Step 4: Fans lose their minds Twenty min­utes af­ter Ausiello’s tweet hit the In­ter­net, at 5:30 p.m. East­ern on Oct.19, 2015, ar­ti­cles from other pub­li­ca­tions started pour­ing in and #Gil­moreGirls was a world­wide trend­ing topic on Twit­ter.

Step 5: The con­spir­a­cies With­out any of­fi­cial word, fans get des­per­ate for in­for­ma­tion and mis­in­ter­pret things. Or do they?

In early Jan­uary 2016, pic­tures of the set be­ing built on the Warner Bros. lot in Los An­ge­les sur­faced on a Face­book fan page called Gil­more Girls For­ever. One photo had a set piece with sign that said “Lizzy & Luke’s house,” and view­ers freaked out: Did that mean Lore­lai and prob­a­ble soul mate Luke, ap­par­ently des­tined for hap­pi­ness in the series fi­nale, weren’t to­gether any­more? Af­ter all, Luke’s sis­ter’s name was Liz. Was he liv­ing with her?

Even­tu­ally, a com­menter on the Face­book page floated the idea that maybe the set piece was meant for a dif­fer­ent show filmed on the Warner Bros. lot that fea­tured char­ac­ters named Luke and Lizzy. Still, blogs cov­ered the po­ten­tially heart­break­ing news with head­lines such as, “If these Gil­more Girls re­boot set pho­tos are real, aban­don all hope.”

Step 6: Of­fi­cial con­fir­ma­tion Fi­nally, Net­flix con­firmed the news at the Tele­vi­sion Crit­ics As­so­ci­a­tion press tour on Jan. 29: Gil­more Girls would re­turn for four in­stal­ments.

Gra­ham tweeted out a photo, which was retweeted 44,000 times.

Step 7: The cast­ing Who will be a part of the re­boot? For the next sev­eral weeks, through­out win­ter (film­ing of­fi­cially started Feb. 2 and con­tin­ued through May 10), there was a steady drip of news each day as var­i­ous cast mem­bers con­firmed their sta­tus via Twit­ter or In­sta­gram. Some­times, this leads to . . .

Step 8: The con­tro­ver­sies For a while, it seemed like Melissa McCarthy would not be join­ing the re­vival.

In Fe­bru­ary, Sher­man-Pal­ladino said that McCarthy ( Brides­maids, The Heat) was too busy to par­tic­i­pate. Fans took this very per­son­ally, as McCarthy (who played Lore­lai’s best friend, chef Sookie St. James) was an in­te­gral part of the series. Is it be­cause she’s too busy be­ing a movie star now?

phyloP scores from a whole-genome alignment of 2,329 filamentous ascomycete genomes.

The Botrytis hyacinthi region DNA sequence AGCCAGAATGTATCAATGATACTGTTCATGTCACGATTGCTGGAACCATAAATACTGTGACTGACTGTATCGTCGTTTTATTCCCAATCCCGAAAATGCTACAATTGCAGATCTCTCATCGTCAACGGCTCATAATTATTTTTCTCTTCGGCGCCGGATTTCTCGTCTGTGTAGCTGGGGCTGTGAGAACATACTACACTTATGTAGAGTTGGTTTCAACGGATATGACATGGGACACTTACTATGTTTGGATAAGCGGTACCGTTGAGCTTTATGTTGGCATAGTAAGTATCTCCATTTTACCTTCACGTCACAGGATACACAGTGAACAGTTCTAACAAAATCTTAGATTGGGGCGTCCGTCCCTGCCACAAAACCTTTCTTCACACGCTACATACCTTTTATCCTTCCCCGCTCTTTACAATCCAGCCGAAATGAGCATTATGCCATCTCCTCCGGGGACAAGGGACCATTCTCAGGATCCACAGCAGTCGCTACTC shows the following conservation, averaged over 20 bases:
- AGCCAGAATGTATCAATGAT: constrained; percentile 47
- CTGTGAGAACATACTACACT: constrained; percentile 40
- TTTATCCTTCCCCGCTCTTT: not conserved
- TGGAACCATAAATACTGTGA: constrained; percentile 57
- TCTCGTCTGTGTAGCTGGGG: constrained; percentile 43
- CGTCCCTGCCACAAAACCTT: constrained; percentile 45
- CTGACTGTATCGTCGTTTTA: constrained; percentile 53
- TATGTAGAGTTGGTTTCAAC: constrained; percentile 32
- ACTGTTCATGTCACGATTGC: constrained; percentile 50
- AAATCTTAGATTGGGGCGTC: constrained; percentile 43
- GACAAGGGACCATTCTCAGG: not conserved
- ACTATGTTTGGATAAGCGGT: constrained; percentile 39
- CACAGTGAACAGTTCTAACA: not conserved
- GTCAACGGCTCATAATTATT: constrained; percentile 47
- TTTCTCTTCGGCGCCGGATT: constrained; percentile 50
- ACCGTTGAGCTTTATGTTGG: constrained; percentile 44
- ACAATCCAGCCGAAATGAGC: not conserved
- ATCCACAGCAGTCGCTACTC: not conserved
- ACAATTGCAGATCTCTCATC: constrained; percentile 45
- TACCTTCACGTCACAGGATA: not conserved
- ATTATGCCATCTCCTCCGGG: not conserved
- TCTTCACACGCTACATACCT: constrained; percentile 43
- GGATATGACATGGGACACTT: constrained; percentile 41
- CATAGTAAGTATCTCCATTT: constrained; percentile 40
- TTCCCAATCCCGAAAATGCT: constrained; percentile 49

On April 7, McCarthy fi­nally con­firmed her sched­ule al­lowed her to film. At the TCA sum­mer press tour, Sher­man-Pal­ladino said ev­ery­one al­ways knew it would it hap­pen.

“It took on this weird life of its own,” she said of the faux con­tro­versy.

“Ev­ery­body wants ev­ery­body to hate each other now.”

Step 9: The buildup In April, En­ter­tain­ment Weekly pub­lished the first batch of pho­tos from the Net­flix re­vival, which showed Rory and Lore­lai walk­ing through town, as well as Rory stand­ing at the front of a class­room. (Did she quit jour­nal­ism?)

In July, the first teaser footage fea­tured the mother-daugh­ter duo riff­ing about Amy Schumer and John Oliver. Then Net­flix set a re­lease date.

Later, the Gil­more Girls In­sta­gram ac­count sent out a mys­te­ri­ous photo of an ap­ple, which caused many to think Rory could be preg­nant.

Each small piece of news set off a wave across the In­ter­net. That’s not even count­ing when cof­fee shops across the coun­try turned into “Luke’s Diner” to cel­e­brate the show’s 16th an­niver­sary in early Oc­to­ber. Or the of­fi­cial Gil­more Girls Fan Fest later that month, a three­day event fea­tur­ing episode screen­ings and cast mem­ber Q&As. It took place in Wash­ing­ton De­pot, Conn., the small town that in­spired much of Sher­man-Pal­ladino’s idea for the show.

Step 10: The re­lease On Nov. 25, we’ll fi­nally see if all of the above — and so much more — was ac­tu­ally worth it.


Emily (Kelly Bishop), left, Lore­lai (Lau­ren Gra­ham) and Rory Gil­more (Alexis Bledel) are back for the series re­vival.